How to set a Wildfire
It’s January, which means it’s “east coast schools visit Silicon Valley” season. Harvard Business School, in particular, does a great job at connecting students with alumni entrepreneurs out here. A week or so ago, I attended one of these HBS events featuring ‘08 alum Victoria Ransom, co-founder of the social media marketing pioneer Wildfire. Victoria started Wildfire during our Summer@Highland program in ‘07, and recently sold her company to Google for an undisclosed (but most likely very favorable) price. Victoria had a couple pieces of advice for the audience, which I’ll share here.
Just say “no” to customization.
Customization leads to low margins, due to a higher level of service and added distraction for the development team. While some companies may charge separately for services, adding a services component in most businesses reduces the ability to scale quickly, even if revenues are higher.
Victoria took the position that Wildfire would build tools for its customers to manage social media marketing campaigns, but would not customize its tools beyond the core feature set. Such behavior should be saved for digital agencies, not tech companies. This decision was a contentious one, since Wildfire was often approached by companies with big marketing budgets demanding special attention. Yet, it enabled Wildfire to have great margins, the evidence for which is how little venture capital it raised to get to a similar scale as its competition.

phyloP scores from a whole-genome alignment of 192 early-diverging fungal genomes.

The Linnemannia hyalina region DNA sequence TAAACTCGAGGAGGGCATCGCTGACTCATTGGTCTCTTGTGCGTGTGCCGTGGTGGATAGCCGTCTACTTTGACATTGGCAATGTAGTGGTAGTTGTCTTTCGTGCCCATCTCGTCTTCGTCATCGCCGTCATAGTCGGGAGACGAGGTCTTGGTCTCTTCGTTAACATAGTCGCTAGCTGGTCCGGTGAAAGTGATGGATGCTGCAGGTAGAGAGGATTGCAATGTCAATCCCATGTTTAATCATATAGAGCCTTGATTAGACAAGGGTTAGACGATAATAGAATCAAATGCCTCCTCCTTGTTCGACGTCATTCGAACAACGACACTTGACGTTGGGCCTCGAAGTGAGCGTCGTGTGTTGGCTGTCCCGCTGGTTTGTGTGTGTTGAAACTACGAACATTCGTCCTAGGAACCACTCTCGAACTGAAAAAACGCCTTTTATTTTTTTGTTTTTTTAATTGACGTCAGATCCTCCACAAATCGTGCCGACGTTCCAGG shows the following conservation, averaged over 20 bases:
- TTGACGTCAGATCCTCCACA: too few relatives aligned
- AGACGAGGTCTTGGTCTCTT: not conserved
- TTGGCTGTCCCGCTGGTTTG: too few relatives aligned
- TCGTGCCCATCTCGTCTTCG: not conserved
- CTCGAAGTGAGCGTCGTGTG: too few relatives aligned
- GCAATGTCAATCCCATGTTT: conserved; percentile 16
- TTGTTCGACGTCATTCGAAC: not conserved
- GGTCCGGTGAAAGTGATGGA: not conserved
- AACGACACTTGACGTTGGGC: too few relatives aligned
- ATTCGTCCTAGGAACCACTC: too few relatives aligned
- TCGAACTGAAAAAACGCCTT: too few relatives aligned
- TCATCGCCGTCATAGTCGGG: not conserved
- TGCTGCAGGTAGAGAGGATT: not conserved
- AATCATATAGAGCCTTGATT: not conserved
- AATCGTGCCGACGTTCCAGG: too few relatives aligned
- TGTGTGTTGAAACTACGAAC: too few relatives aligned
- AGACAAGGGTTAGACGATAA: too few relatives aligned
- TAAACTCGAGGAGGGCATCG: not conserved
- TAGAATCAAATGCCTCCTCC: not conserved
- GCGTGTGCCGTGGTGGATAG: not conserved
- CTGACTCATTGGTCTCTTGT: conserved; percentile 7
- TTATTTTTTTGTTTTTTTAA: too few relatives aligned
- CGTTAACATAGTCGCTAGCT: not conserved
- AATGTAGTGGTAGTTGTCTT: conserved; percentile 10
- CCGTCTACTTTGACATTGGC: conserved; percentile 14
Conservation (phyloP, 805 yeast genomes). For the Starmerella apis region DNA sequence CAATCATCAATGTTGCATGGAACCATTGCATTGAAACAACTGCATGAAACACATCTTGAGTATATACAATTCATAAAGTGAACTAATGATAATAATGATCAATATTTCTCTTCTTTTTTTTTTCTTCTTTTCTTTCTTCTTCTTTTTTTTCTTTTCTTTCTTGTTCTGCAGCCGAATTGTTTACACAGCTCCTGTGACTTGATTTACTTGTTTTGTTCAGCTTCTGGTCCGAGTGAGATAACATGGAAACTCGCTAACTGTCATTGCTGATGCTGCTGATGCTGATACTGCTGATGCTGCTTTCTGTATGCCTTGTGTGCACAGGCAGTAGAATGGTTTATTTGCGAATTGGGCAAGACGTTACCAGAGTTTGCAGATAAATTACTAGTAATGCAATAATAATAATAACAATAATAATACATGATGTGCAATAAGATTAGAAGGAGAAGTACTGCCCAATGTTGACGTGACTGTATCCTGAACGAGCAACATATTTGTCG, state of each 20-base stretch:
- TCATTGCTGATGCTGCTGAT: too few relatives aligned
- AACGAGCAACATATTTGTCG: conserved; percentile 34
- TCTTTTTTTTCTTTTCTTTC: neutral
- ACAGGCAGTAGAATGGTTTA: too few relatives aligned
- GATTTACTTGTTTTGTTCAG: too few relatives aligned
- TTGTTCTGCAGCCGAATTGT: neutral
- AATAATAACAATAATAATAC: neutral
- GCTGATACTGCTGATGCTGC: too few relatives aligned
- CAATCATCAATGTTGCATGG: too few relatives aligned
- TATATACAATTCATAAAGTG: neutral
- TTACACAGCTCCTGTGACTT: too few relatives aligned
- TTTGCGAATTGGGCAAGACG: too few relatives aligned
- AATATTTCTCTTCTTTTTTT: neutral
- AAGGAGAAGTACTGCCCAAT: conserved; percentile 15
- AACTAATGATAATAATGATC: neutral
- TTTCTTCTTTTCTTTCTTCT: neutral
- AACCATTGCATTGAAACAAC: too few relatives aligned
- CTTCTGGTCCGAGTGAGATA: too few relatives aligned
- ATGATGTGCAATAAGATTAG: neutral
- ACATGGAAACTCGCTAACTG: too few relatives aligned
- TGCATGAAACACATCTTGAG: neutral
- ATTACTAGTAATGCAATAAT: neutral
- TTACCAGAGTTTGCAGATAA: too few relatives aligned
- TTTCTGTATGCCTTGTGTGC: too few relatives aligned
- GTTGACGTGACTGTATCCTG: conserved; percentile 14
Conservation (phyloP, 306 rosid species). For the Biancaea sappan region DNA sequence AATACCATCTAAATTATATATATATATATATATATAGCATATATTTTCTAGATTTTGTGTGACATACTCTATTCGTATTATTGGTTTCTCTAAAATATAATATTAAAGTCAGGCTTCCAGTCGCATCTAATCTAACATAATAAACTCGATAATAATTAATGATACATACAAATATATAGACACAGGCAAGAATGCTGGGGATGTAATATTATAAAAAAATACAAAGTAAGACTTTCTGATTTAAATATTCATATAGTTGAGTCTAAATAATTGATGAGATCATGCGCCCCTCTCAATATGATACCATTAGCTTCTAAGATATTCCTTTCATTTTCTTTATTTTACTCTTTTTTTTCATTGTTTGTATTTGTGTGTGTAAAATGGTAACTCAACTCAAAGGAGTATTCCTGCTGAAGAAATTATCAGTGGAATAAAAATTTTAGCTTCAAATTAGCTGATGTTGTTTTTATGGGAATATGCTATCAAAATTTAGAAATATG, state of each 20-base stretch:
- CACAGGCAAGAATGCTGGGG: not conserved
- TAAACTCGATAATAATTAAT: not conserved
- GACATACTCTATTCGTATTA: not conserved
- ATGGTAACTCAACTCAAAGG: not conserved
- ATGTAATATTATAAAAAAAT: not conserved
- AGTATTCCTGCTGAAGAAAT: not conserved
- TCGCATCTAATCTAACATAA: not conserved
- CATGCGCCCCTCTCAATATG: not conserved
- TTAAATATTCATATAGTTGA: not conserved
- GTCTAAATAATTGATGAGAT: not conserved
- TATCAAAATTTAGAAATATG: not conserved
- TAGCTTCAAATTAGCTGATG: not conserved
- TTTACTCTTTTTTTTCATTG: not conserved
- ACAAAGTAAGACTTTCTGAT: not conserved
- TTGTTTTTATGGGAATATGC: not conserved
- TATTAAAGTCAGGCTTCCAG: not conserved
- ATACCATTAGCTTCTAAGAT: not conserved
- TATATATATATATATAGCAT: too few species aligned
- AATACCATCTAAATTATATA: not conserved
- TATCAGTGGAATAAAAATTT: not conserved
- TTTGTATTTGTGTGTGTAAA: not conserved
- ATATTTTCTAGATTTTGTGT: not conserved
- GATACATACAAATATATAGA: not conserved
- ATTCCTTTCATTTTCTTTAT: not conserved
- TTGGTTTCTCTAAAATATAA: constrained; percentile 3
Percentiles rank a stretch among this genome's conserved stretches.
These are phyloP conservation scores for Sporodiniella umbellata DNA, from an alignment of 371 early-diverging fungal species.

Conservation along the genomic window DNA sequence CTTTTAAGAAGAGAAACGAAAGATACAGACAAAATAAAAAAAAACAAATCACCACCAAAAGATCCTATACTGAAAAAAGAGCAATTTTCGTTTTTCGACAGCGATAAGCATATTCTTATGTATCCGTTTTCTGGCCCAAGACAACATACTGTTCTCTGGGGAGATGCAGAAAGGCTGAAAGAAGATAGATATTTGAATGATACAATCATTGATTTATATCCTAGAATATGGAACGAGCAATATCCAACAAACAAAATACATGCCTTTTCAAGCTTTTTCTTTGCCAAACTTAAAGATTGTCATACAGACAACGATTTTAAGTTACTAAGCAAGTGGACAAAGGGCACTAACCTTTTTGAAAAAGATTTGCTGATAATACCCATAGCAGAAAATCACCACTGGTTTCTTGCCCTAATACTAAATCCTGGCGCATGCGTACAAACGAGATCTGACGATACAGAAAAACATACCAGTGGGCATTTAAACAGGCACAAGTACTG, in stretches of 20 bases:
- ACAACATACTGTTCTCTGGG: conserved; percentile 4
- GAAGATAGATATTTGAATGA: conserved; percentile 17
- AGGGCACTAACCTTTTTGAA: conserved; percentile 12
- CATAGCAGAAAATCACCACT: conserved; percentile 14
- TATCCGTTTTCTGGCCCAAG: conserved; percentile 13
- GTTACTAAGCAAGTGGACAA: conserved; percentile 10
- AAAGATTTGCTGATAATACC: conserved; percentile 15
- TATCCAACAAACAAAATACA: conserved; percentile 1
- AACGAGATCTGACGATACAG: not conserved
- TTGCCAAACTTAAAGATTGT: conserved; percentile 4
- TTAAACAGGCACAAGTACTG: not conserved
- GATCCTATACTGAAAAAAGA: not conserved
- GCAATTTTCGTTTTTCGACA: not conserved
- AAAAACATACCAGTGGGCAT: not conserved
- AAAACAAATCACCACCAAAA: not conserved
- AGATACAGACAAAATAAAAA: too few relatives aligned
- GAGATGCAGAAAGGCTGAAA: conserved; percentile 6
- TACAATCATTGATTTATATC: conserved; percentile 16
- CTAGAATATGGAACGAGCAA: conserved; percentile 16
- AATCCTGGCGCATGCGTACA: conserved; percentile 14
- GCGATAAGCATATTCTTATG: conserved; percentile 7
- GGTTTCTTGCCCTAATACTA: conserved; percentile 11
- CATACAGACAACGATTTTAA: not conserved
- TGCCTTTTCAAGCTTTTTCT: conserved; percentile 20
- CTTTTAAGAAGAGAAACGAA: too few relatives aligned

Use a commission-based sales model with a low base.
Setting a low base salary for her inside sales force created several benefits for Wildfire. First off, sales costs scaled in line with revenue, so the business stayed capital efficient. Second, a high commission structure relative to base attracted a different type of sales person: younger, hard-working, more driven to succeed. Finally, because high commission structures are attractive to those earlier in their careers, the pool of people to hire was significantly larger.
The caveat here is that a great sales machine, which takes inexperienced young people as an input, requires world-class training. As such, Wildfire hosted regular sales bootcamps and promoted its own star salespeople into managers to run them.
Enable every employee to be a recruiter.
In the competitive Silicon Valley hiring market, relying on paid recruiters is an arms race, where the company with more money and more recruiters wins. Wildfire took a different approach. A key metric watched by management was employee churn (excluding those let go for performance reasons). They noticed that low employee churn correlated with a high degree of job referrals from the employee base. No surprise: happy employees tell their friends to come work at their company.
Today, roughly 50% of Wildfire’s new hires come through employee referral. When you’re running a business that scales with a sales machine, that organic hiring ability is a real competitive advantage.